But for now, Clarke is enjoying a summertime behind the counter at Mike’s, and Mack is grateful.

“She’s perfect, she’s absolutely perfect,” said Mack. “Every year I get one or hopefully two (kids) who understand the full scope of the job. Molly is one person who has always understood the full scope, and when I look at the schedule and Molly’s on, I relax.

“In 27 years, Molly is right up there in the top five,” said Mack. “She’s a miracle as far as I’m concerned.”

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Parkdale third graders sing "12 Disaster Days of Christmas"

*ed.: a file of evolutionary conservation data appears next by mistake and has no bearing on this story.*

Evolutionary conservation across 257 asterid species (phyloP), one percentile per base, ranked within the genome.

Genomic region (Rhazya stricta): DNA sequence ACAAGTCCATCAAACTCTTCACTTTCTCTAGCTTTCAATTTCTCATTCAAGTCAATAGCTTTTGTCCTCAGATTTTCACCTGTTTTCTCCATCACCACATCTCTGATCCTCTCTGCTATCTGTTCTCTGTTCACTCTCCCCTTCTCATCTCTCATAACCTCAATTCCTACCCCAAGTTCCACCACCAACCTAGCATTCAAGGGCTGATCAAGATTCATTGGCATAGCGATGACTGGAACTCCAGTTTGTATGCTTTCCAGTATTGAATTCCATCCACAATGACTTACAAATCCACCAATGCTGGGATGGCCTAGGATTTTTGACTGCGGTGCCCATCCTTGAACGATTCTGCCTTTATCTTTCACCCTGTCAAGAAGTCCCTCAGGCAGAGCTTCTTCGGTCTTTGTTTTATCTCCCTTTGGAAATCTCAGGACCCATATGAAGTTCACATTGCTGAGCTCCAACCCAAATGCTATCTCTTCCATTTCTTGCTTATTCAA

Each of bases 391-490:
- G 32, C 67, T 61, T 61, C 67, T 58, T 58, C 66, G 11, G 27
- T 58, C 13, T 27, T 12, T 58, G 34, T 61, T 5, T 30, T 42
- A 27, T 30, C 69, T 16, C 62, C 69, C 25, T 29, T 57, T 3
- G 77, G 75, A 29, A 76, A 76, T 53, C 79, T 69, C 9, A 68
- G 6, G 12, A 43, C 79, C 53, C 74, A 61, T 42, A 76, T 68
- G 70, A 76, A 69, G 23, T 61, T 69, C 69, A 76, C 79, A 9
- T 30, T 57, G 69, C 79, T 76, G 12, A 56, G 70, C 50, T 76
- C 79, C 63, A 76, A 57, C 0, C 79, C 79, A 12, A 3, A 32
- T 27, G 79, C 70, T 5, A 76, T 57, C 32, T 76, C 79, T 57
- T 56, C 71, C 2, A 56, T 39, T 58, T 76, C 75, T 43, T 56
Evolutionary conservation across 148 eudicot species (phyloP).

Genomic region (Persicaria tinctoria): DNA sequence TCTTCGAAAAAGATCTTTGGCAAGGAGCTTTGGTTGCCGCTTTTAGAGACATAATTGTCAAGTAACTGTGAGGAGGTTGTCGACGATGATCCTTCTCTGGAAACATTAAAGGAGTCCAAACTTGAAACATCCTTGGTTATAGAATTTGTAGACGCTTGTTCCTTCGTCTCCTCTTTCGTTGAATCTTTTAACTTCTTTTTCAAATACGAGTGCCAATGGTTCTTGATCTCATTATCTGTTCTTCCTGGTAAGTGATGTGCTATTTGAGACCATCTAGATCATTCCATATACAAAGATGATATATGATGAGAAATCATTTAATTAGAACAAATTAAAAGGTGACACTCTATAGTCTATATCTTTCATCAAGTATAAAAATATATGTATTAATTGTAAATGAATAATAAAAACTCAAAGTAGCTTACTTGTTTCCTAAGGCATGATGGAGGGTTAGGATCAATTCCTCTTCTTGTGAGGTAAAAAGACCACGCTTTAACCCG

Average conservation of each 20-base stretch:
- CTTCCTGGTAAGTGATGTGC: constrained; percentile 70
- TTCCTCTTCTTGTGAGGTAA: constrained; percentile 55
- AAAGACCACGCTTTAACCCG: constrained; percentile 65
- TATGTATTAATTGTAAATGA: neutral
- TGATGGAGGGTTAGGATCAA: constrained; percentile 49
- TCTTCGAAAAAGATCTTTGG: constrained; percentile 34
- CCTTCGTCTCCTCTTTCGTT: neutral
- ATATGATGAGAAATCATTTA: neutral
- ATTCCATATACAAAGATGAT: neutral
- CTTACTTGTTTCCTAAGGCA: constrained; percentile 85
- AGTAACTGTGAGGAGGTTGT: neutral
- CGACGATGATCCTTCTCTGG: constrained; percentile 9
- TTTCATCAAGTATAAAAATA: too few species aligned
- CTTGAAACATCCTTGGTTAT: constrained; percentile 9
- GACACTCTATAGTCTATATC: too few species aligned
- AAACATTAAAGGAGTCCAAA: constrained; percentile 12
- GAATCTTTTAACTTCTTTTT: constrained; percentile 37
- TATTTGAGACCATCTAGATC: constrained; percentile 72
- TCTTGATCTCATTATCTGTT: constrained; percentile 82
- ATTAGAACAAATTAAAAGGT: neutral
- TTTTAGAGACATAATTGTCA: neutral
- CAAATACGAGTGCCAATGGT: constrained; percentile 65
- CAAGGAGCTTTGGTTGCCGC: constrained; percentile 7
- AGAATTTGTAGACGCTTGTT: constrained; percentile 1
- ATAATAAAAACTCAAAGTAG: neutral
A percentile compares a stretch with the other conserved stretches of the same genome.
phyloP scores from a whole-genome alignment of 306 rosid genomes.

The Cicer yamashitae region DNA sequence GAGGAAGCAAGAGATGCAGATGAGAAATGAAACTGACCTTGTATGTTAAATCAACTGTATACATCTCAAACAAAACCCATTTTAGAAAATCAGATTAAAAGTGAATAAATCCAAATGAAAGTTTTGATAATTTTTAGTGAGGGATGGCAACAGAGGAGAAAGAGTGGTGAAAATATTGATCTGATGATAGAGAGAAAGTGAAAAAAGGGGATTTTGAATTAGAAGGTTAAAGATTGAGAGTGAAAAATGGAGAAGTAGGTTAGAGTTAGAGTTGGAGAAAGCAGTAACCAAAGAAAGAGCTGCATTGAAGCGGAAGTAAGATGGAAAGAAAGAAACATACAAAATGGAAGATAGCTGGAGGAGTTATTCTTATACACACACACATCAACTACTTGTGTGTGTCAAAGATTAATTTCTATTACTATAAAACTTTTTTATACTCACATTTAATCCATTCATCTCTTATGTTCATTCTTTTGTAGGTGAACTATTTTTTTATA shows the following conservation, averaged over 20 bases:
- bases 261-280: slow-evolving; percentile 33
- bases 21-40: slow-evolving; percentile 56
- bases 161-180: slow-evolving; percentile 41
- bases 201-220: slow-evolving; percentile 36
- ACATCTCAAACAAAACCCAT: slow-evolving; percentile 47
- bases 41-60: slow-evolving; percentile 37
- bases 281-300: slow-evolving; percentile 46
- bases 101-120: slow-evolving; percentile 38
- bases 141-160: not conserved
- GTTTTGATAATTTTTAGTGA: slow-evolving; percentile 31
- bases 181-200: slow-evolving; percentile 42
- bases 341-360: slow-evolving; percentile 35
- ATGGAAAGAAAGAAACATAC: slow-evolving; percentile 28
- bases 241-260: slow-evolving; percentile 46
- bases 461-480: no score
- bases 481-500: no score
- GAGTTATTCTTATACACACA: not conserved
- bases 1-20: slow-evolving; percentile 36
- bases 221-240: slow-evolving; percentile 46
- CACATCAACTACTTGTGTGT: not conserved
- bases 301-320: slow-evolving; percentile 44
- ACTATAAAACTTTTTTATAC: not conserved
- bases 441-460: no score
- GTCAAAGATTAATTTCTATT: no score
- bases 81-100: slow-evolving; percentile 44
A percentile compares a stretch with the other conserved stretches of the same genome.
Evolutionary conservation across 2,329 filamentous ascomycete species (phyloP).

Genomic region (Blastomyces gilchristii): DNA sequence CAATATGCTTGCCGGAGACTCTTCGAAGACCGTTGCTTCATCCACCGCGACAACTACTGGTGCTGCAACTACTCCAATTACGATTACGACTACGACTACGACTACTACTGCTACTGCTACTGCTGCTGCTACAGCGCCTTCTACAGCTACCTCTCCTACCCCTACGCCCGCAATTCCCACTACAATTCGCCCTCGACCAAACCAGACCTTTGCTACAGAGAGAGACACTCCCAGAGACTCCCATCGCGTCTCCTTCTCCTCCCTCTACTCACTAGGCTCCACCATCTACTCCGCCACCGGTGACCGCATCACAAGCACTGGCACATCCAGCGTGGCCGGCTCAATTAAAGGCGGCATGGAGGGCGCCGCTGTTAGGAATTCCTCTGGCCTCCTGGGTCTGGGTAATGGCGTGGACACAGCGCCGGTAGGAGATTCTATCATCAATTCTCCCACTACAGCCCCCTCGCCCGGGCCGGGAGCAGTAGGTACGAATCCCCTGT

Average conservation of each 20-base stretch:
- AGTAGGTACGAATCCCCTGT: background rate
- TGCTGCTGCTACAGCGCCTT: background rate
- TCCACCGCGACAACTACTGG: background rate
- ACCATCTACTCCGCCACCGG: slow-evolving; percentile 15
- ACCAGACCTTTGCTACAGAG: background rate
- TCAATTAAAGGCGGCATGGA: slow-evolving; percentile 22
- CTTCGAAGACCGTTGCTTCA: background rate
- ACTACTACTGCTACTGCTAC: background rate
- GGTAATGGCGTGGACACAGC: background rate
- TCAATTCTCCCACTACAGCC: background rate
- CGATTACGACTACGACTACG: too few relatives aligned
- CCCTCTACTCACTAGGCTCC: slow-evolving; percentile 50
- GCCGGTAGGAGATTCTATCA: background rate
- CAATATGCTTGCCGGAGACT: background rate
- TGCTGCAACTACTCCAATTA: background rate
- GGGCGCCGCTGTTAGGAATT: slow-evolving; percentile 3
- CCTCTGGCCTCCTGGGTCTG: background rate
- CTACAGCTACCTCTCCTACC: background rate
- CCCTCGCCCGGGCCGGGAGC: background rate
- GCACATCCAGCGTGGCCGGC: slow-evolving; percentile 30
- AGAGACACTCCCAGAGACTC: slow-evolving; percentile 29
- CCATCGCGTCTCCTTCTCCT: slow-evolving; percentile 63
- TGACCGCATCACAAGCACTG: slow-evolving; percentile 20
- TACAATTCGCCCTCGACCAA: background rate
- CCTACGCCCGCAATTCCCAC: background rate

Welcome to your sing-able Christmas gift list. What follows is an emergency rendition of “12 Days of Christmas” – for outfitting your home or car in case of snow storm, earthquake, flood or other emergency. Read it as a simple list, or sing it to the tune of “12 Days” – you know, as in “ … and a partridge in a pear tree…” Not to make light of it, but the song is a familiar framework for a set of gift ideas that you could consider gathering together, even if the recipient already owns items such as a bunch of coats, tire chains and flashlights. Stores throughout the Gorge are stocked up on all these items. Buying all 12 days might be prohibitive, but here are three ideas for checking any of the dozen off your list (notations follow, 1-12.) The gift items needed to stay warm, dry and safe are also coded to suggest items in your abode (A) in your car (C) or both (B). 12 Gallons of Water (A) 11 Family meals (B) 10 Cans of propane (A) 9 Hygiene bags (B) 8 Packs of batteries (A) 7 Spare coats (B) 6 Bright red flares (C) 5 Cozy blankets (B) 4 Tire chains (C) 3 Flashlights (B) 2 cell phone chargers (B) 1 And a crush-proof first aid kit (B) Price ranges? Here’s a few quotes for days Three, Two, Four and Nine: n A family gift of flashlights (three will run $15-30, Hood River Supply, Tum-A-Lum) n Cell phone chargers (two will run $30-60) n Tire chains (basic set, $30, Les Schwab, returnable if unused for the winter) n Family meals ($100 or so should cover the basics for three or four reasonably well-fed days) n The home kit should be kept in a handy place near an exit, and remember that water needs to be replenished every few months. If you have a solid first aid kit already, switch out the gift idea with “and-a-sto-o-u-t- tub-for it-all …” Otherwise, it’s a case of assembling your home or car kits and making sure all members of the family know what the resources are and how to use them (ie flares and propane). Emergency situations are at worst life-threatening, at best deeply uncomfortable if you and your family are left without power for an extended period, or traveling and find yourself in a situation where you need to wait out a storm, lengthy traffic delay, or other crisis. Notes on the 12 gift ideas: 12 – Gallons of water: that’s one per person in a four-member family to last for three days, the recommended minimum to be prepared for utility outages. 11 – Easy-open packaged goods, energy bars, dried food and nuts are good things to include for nutrition. Think of what your family of four needs for three days to stay fortified and hydrated (see number 12). Can-opener also recommended 10 – If you have a propane camping stove, keep extra fuel handy. 9 – Hygiene bags: put packaged moistened towelettes, toilet paper, and plastic ties in large garbage bags (for personal sanitation) Resource list courtesy of Hood River County Emergency Management, Barbara Ayers, manager/ 541-386-1213. The county also reminds residents to Get a Kit, Make A Plan to connect your family if separated, and Stay Informed. See www.co.hood-river.or.us to opt-in for citizen alerts. Enlarge